New to wines of Savoie? Then keep on reading. This guide will present you with the region’s main grape varieties, outline the flavor profiles of the wines and introduce you to its three appellations. Its aim is to help you lift the veil on the enigmatic Savoie wines.
Savoie “Sav-wah” Wine Guide
Wines from Savoie have long been simply ski chalet wines but, today, the situation is changing. Thanks to the modernization of winemaking techniques and the enthusiasm of local vintners, the wines offer compelling flavor profiles and great aging potential. These are food-friendly, unusual wines for those of us who are bold enough to, occasionally, venture off-piste.
“If you like white wines, this region is for you”
Where is Savoie exactly?
From a formally administrative standpoint Savoie [sav-wa], also spelled Savoy, is a French department in the Auvergne-Rhône-Alpes region in eastern France. As a wine region though, Savoie consists of many isolated sub-regions and plots of vineyards scattered across four French departments: Savoie, Haute-Savoie, Isère, Ain. Savoie neighbors Switzerland (to the East), the Jura region (to the North) and the little-known Bugey region, which is west across the Rhône river. All told, the region is under 5,000 acres (2000 ha) accounting for a mere 0.5% of French wines. If you like white wines, this region is for you, as 70% of the wine produced in Savoie is white.
Savoie climate and viticulture
The most dense vineyard areas in Savoie is found southeast of Chambéry. This photo is a panorama taken from the sub-appellation of Chignin. by Flou-Net
Despite the alpine location of Savoie, this region is a unique microclimate.
- Continental climate with alpine and Mediterranean influences
- Vines in Savoie are often planted on mountain slopes between 820 ft. and 1804ft
- Despite their elevation, Savoie vineyards enjoy a surprisingly warm microclimate due to the southern/southeastern sun exposure and the moderating effects of nearby rivers and lakes. Apricot, fig, olive and almond trees can share the growing space with vineyards in Savoie.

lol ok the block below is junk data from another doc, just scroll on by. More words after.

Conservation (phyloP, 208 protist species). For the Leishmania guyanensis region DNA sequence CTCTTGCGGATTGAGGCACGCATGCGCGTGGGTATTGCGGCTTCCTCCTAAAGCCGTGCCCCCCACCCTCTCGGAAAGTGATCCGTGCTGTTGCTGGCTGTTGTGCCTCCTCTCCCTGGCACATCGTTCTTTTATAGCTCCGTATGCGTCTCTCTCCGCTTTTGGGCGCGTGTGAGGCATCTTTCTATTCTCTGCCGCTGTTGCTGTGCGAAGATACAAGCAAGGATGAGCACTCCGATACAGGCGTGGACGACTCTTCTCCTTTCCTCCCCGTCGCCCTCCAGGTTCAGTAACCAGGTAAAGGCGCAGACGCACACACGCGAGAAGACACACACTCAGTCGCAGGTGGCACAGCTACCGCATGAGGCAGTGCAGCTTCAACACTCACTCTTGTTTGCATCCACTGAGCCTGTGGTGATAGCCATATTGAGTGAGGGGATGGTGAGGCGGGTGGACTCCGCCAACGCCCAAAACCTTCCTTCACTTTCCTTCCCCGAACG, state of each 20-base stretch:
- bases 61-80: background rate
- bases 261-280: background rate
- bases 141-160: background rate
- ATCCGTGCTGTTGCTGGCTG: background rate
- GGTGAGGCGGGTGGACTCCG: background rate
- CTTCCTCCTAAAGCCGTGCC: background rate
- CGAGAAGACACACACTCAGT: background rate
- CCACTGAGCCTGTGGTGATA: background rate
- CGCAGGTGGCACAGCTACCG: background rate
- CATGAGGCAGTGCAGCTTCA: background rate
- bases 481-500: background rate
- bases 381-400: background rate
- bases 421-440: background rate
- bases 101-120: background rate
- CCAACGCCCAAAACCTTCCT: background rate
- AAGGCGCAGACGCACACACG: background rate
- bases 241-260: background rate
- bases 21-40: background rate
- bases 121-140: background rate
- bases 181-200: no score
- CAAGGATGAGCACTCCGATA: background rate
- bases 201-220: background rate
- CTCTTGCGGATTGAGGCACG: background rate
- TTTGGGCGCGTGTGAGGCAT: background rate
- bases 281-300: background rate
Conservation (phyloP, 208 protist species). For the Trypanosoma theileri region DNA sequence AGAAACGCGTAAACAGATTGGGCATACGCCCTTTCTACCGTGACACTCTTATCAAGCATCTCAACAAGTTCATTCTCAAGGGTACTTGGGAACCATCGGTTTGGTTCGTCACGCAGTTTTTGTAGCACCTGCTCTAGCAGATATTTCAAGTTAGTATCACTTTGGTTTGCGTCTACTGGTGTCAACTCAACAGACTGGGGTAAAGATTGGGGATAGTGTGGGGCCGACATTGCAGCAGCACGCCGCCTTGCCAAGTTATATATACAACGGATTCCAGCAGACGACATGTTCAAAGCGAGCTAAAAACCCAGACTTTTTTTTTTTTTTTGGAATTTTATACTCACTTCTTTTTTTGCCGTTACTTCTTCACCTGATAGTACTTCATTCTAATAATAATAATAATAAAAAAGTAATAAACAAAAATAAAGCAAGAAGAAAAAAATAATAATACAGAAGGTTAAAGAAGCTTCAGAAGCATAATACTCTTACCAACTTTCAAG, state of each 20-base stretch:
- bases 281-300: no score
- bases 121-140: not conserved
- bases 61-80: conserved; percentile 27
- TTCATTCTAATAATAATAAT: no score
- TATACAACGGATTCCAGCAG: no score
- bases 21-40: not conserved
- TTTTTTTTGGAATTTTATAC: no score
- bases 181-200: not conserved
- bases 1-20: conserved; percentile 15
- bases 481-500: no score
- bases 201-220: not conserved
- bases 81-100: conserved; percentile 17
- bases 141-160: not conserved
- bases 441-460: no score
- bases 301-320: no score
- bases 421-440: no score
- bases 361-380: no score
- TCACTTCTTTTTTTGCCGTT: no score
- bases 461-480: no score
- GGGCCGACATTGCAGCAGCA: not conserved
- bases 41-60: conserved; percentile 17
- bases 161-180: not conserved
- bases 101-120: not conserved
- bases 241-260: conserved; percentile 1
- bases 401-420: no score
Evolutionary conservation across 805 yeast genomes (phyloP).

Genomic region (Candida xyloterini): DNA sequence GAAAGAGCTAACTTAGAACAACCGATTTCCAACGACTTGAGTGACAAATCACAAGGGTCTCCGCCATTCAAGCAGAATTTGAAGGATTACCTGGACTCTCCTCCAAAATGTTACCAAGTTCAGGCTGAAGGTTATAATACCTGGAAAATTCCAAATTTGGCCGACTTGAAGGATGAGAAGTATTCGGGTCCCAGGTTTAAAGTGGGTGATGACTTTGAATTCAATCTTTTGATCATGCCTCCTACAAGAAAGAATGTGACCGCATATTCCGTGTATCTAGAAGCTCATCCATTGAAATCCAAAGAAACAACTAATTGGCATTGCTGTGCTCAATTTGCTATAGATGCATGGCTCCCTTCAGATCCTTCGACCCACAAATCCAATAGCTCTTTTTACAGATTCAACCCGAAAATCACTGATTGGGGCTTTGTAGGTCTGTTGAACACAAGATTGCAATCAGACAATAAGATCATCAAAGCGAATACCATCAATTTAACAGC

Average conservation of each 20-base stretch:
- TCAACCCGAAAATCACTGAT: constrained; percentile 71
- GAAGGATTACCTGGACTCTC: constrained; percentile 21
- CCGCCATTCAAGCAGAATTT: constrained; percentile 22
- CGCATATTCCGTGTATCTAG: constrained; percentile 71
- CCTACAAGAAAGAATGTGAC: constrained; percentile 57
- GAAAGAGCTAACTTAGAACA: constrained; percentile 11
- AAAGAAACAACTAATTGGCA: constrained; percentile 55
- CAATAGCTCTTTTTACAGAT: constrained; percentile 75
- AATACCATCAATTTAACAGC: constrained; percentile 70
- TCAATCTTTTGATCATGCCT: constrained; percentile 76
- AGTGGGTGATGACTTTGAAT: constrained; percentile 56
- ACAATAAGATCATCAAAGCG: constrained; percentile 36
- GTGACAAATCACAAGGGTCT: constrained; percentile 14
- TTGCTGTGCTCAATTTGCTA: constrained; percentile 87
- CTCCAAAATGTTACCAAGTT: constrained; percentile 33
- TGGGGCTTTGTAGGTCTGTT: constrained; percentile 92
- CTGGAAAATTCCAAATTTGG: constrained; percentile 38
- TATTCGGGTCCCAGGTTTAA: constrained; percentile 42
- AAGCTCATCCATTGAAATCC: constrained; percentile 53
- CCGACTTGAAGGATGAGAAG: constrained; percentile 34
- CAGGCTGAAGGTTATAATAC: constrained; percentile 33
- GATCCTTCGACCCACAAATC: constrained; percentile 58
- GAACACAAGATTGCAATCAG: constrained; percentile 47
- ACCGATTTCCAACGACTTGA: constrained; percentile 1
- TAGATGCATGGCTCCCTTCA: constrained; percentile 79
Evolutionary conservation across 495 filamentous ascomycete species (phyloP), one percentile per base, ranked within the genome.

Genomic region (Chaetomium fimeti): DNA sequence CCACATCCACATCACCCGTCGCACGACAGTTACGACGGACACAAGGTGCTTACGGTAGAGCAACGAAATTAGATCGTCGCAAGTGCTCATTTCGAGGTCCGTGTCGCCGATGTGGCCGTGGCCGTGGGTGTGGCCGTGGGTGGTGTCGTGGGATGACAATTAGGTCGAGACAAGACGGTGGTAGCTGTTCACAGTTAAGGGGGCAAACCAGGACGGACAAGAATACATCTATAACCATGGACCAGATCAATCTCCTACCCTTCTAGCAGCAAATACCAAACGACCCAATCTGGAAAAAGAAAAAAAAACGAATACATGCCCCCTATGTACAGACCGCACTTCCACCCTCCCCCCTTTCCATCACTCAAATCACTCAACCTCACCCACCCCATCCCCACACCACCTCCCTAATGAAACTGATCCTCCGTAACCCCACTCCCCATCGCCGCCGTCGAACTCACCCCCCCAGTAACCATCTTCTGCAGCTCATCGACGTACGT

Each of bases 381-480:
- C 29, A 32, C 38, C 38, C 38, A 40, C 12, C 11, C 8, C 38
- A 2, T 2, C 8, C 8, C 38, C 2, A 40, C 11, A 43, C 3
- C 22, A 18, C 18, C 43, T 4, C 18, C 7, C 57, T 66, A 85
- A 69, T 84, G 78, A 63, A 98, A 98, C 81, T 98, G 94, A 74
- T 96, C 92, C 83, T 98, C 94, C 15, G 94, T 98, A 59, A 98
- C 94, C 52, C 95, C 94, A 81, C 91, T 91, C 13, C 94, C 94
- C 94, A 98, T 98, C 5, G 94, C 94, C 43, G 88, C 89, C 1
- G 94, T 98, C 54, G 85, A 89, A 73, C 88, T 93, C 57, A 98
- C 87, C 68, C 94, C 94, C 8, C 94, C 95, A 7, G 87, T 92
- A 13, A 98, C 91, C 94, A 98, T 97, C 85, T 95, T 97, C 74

Savoie Wine Grapes
There are 23 grape varieties planted in Savoie and of these 23, there are 5 white and 2 red grape varieties that stand out for their exceptional quality and affinity to the rugged land.
Main white grape varieties
- Jacquère [jah-kehr]
- This is the region’s most widely planted grape variety. It accounts for 50% of all the plantings. It produces early-drinking, low alcohol, lively dry wines. Flavors range from floral (white flowers) and fruity (pear, white peach, grapefruit) to mineral and flinty.
- Altesse [al-tess] (aka Roussette)
- The grape variety produces characterful, age-worthy wines, which achieve a compelling complexity after a few years in the bottle. In its youth, flavors range from fresh almonds and bergamot to pineapple, peach and quince. With age, the wines develop aromas of honey, toast, nuts and white truffle. This grape variety is used in the production of Roussette de Savoie AOC. These wines should be set aside for at least three years to allow their potential develop fully.
- Roussanne [roo-sahn]
- A native to the Rhône Valley, it is known in Savoie as Bergeron. It produces opulent, aromatic wines with a firm backbone of acidity. Flavors range from honey, apricot to quince and nuts, grilled almonds, mango and beeswax.
- Chasselas [shas-suh-lah]
- Chasselas produces light-bodied, easy-drinking dry wines. The wines resemble those made with Jacquère, with additional hints of fresh butter, toast and dried fruits. The wines are designed to be drunk young.
- Gringet [gran-zhay]
- Endemic to Savoie, there are only 54 acres of Gringet plantings in the region (all of them in commune of Ayze). This grape variety produces low-alcohol, quaffable white wines with notes of apple and quince; as well as some elegant and refreshing sparkling wines with subtle notes of white flowers, citrus and jasmine.
- Other white grape varieties
- Mondeuse Blanche, Chardonnay, Aligoté, Molette, Marsanne, Pinot Gris, Frühroter Veltliner, and Verdesse
Main red grape varieties